In this paper, a system based on a multilayer perceptron neural network (MLPNN) is presented for predicting
subjective health symptoms in people living near mobile phone base stations. The characteristics of this method, its objectives, and how it was developed and evaluated are presented in detail in this paper.
2. Methodology
The presented method is to predict the subjective health symptoms in individuals living near mobile base stations. More specifically, the main objective was to determine if these individuals may have health symptoms such as headache, fatigue, sleep disturbance, discomfort depression, loss of memory, dizziness, libido decrease, nervousness,
and palpitations.

Table 1. Performance of the Developed MLPNN-Based
System in Predicting Subjective Health Symptoms
for People Living Near Mobile Phone Base Stations
SYMPTOM                 SENSITIVITY                             SPECIFICITY                                                     ACCURACY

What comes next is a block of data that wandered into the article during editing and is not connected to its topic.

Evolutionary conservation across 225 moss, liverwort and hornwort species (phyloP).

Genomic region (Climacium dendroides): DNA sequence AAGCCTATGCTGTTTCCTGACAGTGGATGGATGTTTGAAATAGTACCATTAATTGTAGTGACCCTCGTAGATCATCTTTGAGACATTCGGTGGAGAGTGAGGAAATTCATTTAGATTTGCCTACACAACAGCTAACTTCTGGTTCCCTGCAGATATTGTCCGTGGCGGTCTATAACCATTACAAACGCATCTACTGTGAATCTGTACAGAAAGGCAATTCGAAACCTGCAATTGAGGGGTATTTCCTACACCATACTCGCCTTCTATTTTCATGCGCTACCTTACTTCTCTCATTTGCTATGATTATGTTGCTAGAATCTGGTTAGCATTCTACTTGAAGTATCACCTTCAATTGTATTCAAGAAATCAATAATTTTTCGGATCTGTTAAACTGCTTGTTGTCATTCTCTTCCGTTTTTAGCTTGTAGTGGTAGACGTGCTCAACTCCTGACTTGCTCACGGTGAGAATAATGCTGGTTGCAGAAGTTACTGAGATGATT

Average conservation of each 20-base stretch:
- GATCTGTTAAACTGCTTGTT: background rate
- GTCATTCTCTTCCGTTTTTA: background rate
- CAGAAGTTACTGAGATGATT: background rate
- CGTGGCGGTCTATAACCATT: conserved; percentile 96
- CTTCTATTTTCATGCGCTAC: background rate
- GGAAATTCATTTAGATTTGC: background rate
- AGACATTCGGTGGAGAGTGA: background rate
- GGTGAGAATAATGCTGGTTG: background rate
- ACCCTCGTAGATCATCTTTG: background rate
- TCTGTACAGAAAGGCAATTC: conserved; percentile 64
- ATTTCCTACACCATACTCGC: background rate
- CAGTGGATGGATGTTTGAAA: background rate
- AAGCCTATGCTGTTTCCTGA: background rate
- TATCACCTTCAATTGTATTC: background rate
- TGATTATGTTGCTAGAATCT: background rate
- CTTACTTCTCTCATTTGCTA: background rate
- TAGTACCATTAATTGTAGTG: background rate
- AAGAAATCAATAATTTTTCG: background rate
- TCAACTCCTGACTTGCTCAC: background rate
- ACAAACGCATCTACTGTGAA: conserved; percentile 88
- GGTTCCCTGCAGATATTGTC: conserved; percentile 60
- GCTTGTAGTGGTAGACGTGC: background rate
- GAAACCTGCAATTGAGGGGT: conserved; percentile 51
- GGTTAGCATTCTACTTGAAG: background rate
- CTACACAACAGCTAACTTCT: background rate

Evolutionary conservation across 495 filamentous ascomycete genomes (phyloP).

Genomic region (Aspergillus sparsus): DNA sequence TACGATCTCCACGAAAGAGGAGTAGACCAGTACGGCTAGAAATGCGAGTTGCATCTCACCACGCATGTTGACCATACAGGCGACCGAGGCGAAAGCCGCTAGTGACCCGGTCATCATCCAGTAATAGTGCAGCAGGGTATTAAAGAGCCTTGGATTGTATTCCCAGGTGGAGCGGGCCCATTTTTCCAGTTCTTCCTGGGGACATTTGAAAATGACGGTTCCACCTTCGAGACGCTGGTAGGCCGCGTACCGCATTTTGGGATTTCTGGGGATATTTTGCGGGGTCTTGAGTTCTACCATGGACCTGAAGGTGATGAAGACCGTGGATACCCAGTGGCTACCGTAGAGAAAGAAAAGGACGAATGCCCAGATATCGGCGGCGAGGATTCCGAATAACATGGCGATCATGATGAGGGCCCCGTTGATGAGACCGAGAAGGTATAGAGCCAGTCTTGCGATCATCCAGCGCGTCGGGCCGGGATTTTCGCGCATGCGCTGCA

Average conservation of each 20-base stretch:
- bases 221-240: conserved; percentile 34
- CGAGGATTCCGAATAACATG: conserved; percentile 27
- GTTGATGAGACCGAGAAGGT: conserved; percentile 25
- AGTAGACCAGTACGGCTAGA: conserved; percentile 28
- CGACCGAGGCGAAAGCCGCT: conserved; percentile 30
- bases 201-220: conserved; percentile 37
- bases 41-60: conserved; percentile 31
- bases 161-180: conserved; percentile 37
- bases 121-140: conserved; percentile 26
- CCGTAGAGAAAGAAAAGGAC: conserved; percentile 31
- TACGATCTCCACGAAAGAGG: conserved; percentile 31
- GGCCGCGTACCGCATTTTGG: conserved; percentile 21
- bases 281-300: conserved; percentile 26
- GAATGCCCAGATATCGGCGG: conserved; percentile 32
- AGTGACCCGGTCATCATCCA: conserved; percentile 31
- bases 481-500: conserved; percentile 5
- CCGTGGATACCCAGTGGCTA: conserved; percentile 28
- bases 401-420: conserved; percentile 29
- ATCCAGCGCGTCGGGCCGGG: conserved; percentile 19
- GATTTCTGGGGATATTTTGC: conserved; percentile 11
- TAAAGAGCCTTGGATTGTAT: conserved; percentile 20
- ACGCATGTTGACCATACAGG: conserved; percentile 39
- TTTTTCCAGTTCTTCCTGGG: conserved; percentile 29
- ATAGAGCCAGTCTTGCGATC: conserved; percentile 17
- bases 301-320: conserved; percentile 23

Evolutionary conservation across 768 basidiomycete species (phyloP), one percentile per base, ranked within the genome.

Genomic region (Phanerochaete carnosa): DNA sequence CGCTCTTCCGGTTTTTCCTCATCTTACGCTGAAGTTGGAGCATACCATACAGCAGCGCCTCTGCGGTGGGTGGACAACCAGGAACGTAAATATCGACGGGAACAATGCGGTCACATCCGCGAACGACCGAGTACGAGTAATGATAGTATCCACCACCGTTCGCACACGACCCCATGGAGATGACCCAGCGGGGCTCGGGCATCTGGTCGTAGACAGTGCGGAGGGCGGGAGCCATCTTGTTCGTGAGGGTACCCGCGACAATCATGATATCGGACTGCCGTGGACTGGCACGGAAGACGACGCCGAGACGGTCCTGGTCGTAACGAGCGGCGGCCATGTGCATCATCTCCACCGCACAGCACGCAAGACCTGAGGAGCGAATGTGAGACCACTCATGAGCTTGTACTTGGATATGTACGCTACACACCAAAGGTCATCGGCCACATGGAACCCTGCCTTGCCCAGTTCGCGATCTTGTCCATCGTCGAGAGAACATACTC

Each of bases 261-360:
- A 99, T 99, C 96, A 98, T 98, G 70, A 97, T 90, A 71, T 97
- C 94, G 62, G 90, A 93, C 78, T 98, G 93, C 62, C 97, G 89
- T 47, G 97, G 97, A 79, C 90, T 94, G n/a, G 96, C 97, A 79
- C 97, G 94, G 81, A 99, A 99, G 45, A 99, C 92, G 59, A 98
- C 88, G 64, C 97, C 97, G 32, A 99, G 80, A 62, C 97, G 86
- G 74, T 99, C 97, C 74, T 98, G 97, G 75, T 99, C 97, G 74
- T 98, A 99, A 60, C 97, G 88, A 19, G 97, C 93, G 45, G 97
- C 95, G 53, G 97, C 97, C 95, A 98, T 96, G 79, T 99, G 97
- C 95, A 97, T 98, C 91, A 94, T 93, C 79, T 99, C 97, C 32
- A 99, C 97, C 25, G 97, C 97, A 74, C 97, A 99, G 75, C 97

(%)                                                 (%)                                                                        (%)

Headache                   71.8                                                 90.9                                                                       83.8

 
Sleep disturbance     82.1                                                 83.3                                                                       82.9

 

Dizziness                    65.2                                                85.4                                                                        81.0

 

Vertigo                       65.0                                                84.7                                                                        81.0

 

Fatigue                     8.3                                                   98.9                                                                        88.6